I am a pastor in the US. I chair most council meetings, but there is an understanding that I do not vote unless there is a tie vote. In the few instances where we have had a tie vote, I have called for a time of prayer and hold the vote till the end of the meeting or, at the following meeting. That has worked well for us in the past. I feel that a council must own the decisions that are made, and not look to the pastor to take one side or the other. I saw the value of stopping to pray when I served on a committee at Synod a number of years ago. Rev. John Algera stopped the meeting a number of times when there was no clear consensus. Each time we stopped to to have prayer, attitudes changed and we reached a consensus. Prayer is a powerful means of reminding us that this is God's church.I praise God for lessons learned in the value of seeking Him in all things.

While it is possible too much is presumed, Article 35 B. a. in the church order simply says "In every church there shall be a council composed of the minister(s), the elders, and the deacons."  These are 'members' of the council and members of any board, consistory, council, deaconate, etc, have a vote unless they are somehow determined to be 'ex officio members'.  This may or may not settle anything, but in my many years as an elder and more recent years as a pastor it has been the norm for my experience in the U.S. (and now in Guam, also part of the U.S.)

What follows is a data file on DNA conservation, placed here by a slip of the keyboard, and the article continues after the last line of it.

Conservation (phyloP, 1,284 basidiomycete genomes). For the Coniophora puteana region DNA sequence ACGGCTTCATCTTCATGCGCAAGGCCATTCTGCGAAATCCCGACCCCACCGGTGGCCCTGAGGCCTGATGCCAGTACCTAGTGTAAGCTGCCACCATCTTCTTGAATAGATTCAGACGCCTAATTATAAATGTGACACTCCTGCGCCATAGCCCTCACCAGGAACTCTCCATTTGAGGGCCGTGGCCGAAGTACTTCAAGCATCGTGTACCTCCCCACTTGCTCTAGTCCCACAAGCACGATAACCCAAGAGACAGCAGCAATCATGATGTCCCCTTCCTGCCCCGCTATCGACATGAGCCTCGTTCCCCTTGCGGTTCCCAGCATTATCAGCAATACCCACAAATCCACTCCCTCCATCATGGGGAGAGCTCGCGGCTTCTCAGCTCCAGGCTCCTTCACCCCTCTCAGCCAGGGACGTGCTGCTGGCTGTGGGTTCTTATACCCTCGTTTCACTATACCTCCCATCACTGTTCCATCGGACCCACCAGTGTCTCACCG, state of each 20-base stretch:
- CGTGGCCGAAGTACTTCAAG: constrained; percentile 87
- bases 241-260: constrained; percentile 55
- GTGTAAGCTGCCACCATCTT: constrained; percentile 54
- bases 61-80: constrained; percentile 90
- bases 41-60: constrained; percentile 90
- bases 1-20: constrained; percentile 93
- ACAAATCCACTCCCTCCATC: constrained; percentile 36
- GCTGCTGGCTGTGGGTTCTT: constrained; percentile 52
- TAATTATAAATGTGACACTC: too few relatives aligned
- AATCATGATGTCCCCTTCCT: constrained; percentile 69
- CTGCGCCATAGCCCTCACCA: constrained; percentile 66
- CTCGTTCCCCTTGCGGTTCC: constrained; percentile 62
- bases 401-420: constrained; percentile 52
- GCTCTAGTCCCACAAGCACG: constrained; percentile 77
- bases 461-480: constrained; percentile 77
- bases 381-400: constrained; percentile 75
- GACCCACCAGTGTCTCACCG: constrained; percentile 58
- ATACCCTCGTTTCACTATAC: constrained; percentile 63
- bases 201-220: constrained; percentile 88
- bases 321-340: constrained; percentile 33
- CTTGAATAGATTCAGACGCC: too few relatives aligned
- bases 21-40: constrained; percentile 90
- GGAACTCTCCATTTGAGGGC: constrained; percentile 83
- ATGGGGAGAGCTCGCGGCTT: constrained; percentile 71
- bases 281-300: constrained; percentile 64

The bylaws of the congregation I currently serve clearly state that the minister is an "ex-officio member of Council." Therefore the minister doesn't have a vote.  That has been the case in the CRC congregations I have served as pastor (2) and pastoral intern (4), mainly in Ontario.


Did you see this thread:

Should ministers (who are essentially "paid employees" of the church) chair council meetings or be members of the council?  It still may not have answered your specific question.  I just wanted you to be aware of it, which you may already have been. 


A discussion on coffee row between old administrators who have worked for and on boards works for me having lived in Saskatchewan in a previous life for 20 years. Like Keith, I am a stated clerk, chair of the personnel committee at church, etc. Won't bore you with the details: http://ca.linkedin.com/pub/lubbert-van-der-laan/19/53a/391